As an 18-year-old I was hired by a family for contract hours for their disabled daughter.  She had a developmental disability and was non-speaking. She communicated in some sign language and we were a great fit. I don’t remember exactly what her disability was, but I remember she physically moved very slowly and had some mobility issues with her hands. Her mother did almost everything for her. If she was thirsty her mother would go into the fridge, get the juice jug, get the cup out of the cupboard and give her the drink. She was 16 years old and loved cooking shows. I remember thinking to myself, people have no idea what I have inside of me, I bet she feels the same. One day instead of me making us lunch, I asked her if she wanted to do it. You should have seen her eyes and how her face lit up. She was shaking. She nodded eagerly. I said ok…I’ll be outside on the deck, let me know if you need any help. (To be honest, I had no idea what she was going to put together. I would have been impressed with a P & J sandwich. It was a risk and I admit that I was nervous.) I occasionally would call to her through the open kitchen window, if she was ok, and her face was BEAMING, and she would give me the thumbs up. When she was done, she came out, opened the door and led me into the kitchen. She was shaking. I walked into the kitchen and on the table, I saw she had set up place mats, folded napkins with a spoon, knife and fork, and we each had a glass of milk ready for us on the table. On the plate she had cooked and served Kraft Dinner.  She was intensely shaking.  She was so excited and smiling so big, it was like…I thought her soul was going to shoot of her body. She kept writing to me, “Tell Mom, tell Mom”. All day, all she said was pointing to her message, “Tell Mom”. When her mother got home, I told her what she accomplished and she was shocked. I could see her processing everything…operating a stove unattended, spooning out the KD, carrying plates with food on it, etc. Her mom tried to cover up her anger. I could tell what had happened thrilled her and scared her at the same time.

 Her mother, out of love to protect and help her daughter was doing everything for her, when clearly, she was capable of so much more.

 People with disabilities have a right to fail. We have a right to get hurt. We have a right to suffer the typical aspects of life, just like everyone else. It’s almost like there is a belief that life is hard enough for you, I need to remove the typical life experiences from you, as you won’t be able to handle it. Life can be pretty shitty sometimes and as a disabled person, I have the right to experience all the suffering that anyone else experiences and learn and grow from it, and benefit from it just like anyone else. Behind the over protection, the lowered expectations, the decreased risks in life are ablest beliefs about disabled people.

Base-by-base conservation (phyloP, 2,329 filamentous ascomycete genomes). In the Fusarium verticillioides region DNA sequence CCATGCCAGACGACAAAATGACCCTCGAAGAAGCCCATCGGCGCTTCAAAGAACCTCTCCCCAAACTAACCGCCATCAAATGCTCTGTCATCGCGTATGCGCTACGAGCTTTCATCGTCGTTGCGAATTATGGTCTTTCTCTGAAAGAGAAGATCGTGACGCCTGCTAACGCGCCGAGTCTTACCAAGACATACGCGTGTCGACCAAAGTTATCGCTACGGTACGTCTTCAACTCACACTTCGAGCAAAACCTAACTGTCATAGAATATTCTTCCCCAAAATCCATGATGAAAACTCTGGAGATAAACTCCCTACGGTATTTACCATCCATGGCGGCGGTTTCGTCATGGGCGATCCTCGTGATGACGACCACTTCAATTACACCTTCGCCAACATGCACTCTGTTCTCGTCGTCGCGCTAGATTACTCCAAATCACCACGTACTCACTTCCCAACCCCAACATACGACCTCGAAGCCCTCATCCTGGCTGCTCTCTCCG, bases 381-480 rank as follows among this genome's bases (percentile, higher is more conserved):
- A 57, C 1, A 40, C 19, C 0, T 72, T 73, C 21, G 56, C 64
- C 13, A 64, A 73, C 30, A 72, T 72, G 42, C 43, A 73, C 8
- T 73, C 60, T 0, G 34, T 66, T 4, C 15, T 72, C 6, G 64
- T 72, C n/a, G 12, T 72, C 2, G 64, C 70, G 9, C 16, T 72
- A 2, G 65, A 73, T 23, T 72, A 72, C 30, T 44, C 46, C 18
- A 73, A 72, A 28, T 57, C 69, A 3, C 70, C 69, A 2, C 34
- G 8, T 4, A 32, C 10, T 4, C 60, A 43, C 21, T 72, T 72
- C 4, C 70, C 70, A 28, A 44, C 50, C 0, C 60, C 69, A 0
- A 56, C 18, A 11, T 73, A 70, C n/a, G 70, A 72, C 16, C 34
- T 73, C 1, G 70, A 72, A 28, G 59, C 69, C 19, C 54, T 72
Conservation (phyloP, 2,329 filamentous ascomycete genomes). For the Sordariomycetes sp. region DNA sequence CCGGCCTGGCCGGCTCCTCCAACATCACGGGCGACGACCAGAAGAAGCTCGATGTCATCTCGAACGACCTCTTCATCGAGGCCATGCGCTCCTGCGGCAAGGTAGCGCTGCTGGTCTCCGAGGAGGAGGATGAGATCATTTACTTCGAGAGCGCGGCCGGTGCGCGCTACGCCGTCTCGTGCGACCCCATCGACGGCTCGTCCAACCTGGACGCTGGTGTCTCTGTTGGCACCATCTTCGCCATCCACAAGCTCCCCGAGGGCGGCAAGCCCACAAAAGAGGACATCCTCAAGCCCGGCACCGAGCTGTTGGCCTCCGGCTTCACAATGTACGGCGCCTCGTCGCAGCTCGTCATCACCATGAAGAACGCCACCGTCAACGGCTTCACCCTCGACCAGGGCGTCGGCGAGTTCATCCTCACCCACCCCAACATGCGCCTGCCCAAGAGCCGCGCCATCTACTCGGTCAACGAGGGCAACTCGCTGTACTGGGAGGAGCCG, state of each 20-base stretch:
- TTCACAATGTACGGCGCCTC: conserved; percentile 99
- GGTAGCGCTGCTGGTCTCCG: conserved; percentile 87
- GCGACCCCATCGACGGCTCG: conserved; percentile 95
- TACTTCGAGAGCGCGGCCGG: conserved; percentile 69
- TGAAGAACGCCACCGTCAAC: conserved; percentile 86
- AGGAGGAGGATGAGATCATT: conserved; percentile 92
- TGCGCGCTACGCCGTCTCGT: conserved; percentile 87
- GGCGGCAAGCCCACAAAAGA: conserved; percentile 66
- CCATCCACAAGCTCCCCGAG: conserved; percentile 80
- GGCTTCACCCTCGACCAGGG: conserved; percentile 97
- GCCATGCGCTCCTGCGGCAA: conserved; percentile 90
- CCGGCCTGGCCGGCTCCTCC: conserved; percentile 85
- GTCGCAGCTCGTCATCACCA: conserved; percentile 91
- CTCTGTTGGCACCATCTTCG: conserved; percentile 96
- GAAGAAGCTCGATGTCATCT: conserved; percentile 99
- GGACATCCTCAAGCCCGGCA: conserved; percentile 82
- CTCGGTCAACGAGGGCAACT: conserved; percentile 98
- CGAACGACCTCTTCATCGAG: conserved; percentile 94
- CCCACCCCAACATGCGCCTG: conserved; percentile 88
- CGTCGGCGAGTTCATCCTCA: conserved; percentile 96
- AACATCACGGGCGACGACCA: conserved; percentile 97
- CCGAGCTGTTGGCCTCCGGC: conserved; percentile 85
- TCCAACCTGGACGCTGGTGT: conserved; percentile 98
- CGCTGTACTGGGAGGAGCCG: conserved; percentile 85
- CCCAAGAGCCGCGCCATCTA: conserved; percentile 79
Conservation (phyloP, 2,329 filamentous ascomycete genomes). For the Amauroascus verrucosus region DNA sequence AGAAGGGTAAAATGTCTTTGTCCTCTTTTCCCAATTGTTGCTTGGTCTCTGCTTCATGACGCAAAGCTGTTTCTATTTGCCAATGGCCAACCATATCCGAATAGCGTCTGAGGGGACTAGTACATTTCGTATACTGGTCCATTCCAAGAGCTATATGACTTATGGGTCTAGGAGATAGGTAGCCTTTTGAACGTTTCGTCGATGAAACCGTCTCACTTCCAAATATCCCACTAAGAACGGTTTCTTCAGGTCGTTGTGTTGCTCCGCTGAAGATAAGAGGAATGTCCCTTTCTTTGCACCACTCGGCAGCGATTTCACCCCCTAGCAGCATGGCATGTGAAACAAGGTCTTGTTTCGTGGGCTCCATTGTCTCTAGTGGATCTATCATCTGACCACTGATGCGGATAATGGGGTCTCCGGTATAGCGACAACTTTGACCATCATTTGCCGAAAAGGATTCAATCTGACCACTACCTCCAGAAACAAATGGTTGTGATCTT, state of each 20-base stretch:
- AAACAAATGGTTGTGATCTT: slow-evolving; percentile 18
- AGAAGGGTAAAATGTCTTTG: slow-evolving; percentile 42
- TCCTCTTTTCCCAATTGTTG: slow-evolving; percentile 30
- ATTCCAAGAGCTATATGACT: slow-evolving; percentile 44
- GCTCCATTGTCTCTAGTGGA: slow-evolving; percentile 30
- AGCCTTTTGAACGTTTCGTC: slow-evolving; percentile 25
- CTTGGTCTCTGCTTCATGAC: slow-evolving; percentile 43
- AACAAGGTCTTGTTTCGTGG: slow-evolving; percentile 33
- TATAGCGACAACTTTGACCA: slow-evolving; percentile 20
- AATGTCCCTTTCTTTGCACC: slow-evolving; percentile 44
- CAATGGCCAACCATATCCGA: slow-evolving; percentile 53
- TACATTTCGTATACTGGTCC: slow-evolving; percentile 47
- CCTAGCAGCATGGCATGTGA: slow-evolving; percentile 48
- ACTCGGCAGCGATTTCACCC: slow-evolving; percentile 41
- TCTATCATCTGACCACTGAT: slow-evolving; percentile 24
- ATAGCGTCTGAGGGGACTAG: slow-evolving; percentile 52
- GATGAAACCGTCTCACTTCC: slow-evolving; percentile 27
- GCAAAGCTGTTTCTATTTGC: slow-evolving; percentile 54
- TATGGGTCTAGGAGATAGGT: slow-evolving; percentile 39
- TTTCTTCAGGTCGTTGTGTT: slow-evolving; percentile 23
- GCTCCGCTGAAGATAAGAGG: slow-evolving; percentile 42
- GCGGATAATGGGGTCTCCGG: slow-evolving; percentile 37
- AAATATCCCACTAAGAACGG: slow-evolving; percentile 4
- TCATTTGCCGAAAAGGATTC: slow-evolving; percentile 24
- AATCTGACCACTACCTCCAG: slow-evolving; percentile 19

These are the beliefs that really disable us. It’s the air we breathe and we don’t even know it and as children you can’t put your finger on it or have words to understand it. You just feel that you don’t belong. You aren’t strong like everyone else.  We get the messages that we are weak, we can’t handle life, we need to be shielded from it. We are babied, overly shut out of the world that is harsh and not meant for us. Some people are bold and risk takers, some not so much. But yet disabled people are assumed that we are ALL not risk takers. We ALL want to be shielded. Our individuality is stripped and we are all given the same identity. It’s out of love, it’s well intentioned and it’s harmful and hurtful. We end up growing up in a fun house full of wonky mirrors that reflect back to us an altered version of our own self-identity.

Out of love and care for disabled people, what do we do FOR them or to protect them? What is the underlying belief system behind that? Ableism is so socially constructed in our society it is the implicit norms that we don’t see. Some we can clearly see. The lack of brail on the elevator buttons, no ramp or accessible parking spaces. But the invisible belief system is the invisible string theory of ableism built out of love, that connects us all, and something that needs intentional reflection in order to dismantle.  When society wraps all disabled people in bubble wrap and uses their disability as an excuse to not include them in life, it is a form of ableism, carved from fear and love.

When Ruth Bader Ginsburg talks about the sexism she experienced personally and those by other women breaking into the field, she talks about how men saw it was a way of keeping women out of the law profession as a way protecting women. She quoted Myra Bradwell who was denied admission to the bar in 1869, “According to our…English brothers it would be cruel to allow a woman to “embark upon the rough and troubled sea of actual legal practice. (Ginsburg, 2016, pg 71)